DECEMBER 17, 2010, 5:14 A.M. ET

ECB's Weber Rejects Common Bonds

MUNICH, Germany—The joint issuance of bonds by euro-zone member states is no solution for the region's sovereign-debt problems, Deutsche Bundesbank president Axel Weber said Friday.

Mr. Weber, a member of the European Central Bank's governing council, told an audience of bankers that the idea "should be viewed very critically," because the implied joint liability would hollow out individual fiscal responsibility and would hardly strengthen trust in public finances.

He said that a far better way to overcome the current crisis was a thorough consolidation of public finances, combined with more effective rules to enforce budget discipline and a comprehensive mechanism to deal with future crises.

Mr. Weber noted that the implicit obligations on the German state in respect of future pension provision are far larger than the relatively manageable current debt. Whereas Germany's gross outstanding debt this year is around 74% of gross domestic product, the implicit contingent liabilities are close to 270% of GDP. This underlines the need to reduce current budget deficits, he said.

In contrast to an increasingly euroskeptic German press and public, Mr. Weber stressed the advantages that the country has had from the single currency. He said Germany is "one of the countries that has profited most" from the project, and repeated that it is in the country's interest to continue it.

An opinion poll for the magazine Stern earlier this week had shown a majority of Germans in favor of abandoning the euro and reintroducing the deutsche mark.

Mr. Weber was speaking a day after European Union heads of government agreed to set up a permanent mechanism to deal with state debt problems, replacing the European Financial Stabilization Facility, the guarantees for which run out in 2013.

Mr. Weber's comments on the European debt crisis were the main theme of his speech, most of which was devoted to demographic issues. Mr. Weber has frequently used demographics to justify Germany's current account surpluses, arguing that its ageing population has to save. He noted that even German pensioners have a savings rate of 4% to 5%, driven by the fear of health and nursing costs, and by a sense of duty toward their families.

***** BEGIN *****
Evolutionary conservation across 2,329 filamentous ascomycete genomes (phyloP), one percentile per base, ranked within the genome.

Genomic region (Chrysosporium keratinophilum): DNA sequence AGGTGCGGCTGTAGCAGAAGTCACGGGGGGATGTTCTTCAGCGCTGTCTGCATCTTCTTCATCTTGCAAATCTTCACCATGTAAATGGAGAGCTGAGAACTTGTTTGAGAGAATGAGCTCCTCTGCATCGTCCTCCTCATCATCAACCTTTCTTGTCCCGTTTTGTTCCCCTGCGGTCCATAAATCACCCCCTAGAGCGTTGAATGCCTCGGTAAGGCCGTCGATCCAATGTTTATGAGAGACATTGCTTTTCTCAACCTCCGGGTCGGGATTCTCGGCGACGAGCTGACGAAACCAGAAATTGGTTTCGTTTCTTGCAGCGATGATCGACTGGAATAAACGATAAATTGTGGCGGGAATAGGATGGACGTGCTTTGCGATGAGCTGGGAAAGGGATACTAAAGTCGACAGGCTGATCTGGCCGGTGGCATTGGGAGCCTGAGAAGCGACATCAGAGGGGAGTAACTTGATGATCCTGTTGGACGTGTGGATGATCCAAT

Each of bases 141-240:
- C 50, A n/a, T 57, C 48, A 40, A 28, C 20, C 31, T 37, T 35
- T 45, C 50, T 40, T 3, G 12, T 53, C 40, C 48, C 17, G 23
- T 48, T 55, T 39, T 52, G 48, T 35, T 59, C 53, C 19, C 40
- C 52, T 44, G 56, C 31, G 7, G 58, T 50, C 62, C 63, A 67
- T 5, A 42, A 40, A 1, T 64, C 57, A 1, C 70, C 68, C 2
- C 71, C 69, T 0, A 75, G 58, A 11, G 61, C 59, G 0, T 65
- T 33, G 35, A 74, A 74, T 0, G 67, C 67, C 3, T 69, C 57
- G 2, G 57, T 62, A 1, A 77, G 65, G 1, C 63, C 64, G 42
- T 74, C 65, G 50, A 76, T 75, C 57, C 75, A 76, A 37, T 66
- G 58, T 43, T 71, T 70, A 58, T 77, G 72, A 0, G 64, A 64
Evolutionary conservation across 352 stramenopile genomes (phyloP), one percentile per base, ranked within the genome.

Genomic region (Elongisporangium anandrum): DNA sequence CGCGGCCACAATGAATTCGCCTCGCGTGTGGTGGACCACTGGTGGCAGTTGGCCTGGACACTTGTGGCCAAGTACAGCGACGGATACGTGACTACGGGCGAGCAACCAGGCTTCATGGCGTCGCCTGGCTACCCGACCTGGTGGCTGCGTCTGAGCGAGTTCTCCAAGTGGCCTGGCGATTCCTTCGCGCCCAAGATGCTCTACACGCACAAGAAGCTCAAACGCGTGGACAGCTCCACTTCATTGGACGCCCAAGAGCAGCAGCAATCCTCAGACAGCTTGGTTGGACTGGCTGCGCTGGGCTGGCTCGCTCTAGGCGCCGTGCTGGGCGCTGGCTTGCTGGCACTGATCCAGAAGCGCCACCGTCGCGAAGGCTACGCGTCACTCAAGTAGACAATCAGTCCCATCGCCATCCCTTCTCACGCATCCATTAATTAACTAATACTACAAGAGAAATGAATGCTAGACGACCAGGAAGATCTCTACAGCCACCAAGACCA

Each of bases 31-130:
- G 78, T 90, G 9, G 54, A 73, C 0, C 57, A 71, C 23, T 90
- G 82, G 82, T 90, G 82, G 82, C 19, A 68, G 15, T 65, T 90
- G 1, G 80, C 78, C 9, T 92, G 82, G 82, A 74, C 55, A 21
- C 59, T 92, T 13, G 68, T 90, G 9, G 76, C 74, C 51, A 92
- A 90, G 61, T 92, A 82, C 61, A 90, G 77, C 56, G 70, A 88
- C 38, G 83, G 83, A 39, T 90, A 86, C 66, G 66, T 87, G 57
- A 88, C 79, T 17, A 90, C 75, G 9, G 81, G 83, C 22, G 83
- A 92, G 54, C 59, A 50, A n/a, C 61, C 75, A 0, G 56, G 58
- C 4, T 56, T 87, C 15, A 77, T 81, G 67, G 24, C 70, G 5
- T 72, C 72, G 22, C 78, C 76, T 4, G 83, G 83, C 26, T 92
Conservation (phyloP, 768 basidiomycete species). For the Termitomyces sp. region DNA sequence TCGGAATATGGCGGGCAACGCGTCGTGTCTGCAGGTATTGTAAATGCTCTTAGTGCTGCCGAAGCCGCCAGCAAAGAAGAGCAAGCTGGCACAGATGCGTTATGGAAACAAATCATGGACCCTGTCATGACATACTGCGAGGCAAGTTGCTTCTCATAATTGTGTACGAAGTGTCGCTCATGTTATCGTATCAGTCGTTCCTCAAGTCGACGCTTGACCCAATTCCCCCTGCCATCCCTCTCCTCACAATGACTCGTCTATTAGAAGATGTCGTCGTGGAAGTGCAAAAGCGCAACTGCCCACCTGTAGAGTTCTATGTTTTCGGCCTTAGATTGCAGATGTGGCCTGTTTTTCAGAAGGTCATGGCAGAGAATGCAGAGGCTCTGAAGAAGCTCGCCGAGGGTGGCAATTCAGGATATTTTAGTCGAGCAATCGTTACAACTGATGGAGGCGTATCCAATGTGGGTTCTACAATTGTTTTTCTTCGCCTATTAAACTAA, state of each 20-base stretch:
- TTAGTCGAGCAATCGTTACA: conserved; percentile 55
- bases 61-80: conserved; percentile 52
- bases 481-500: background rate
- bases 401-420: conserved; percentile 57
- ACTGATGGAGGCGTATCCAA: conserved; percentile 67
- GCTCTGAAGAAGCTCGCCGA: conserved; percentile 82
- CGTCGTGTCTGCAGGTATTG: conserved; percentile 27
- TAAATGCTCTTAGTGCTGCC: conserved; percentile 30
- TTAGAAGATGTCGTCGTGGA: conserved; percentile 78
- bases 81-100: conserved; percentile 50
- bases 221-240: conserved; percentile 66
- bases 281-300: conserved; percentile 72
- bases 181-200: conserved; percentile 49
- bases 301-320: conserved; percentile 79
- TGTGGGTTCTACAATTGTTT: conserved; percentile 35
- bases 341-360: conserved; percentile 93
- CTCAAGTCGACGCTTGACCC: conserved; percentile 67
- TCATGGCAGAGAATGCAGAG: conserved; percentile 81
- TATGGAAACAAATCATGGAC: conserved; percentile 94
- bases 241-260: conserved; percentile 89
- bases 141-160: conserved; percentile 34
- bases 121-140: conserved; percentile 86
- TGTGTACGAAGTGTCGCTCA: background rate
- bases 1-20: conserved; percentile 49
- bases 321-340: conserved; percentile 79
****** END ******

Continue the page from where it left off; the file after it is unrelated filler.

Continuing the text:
German business sentiment hits record high

Fri Dec 17, 2010 5:34am EST

BERLIN, Dec 17 (Reuters) - German business morale rose to its strongest level since 1991 in December, buoyed by an increasingly strong domestic sector that is helping the economy power ahead of weaker euro zone peers.

 The Munich-based Ifo think tank said on Friday its business climate index, based on a monthly survey of some 7,000 firms, rose to 109.9 from 109.3 in November. The rise was the seventh in a row and surpassed expectations for a fall to 109.1 

 The reading amplified the positive message from other German data released this week, showing Europe's largest economy is leaving behind those weaker members of the euro zone struggling with a debt crisis.

"The German economy is truly in top form," said DekaBank economist Andreas Scheuerle.

 "The manufacturing sector doesn't see the debt crisis as a burden because Ireland and Greece are such small markets for German companies," he added. "At the same time, the depreciation of the euro is giving companies windfall earnings."

 Reflecting the strength of the recovery, German steelmaker ThyssenKrupp (TKAG.DE) said late last month it saw profit rising next year, driven by economic growth in Germany and emerging markets.   Ifo indices on current conditions and expectations both rose. The expectations index hit a record high, suggesting the recovery will power on into the New Year.

  "The German economy is entering the New Year at full throttle," said ING economist Carsten Brzeski.

"The secret of life is honesty and fair dealing. If you can fake that, you've got it made."

Groucho Marx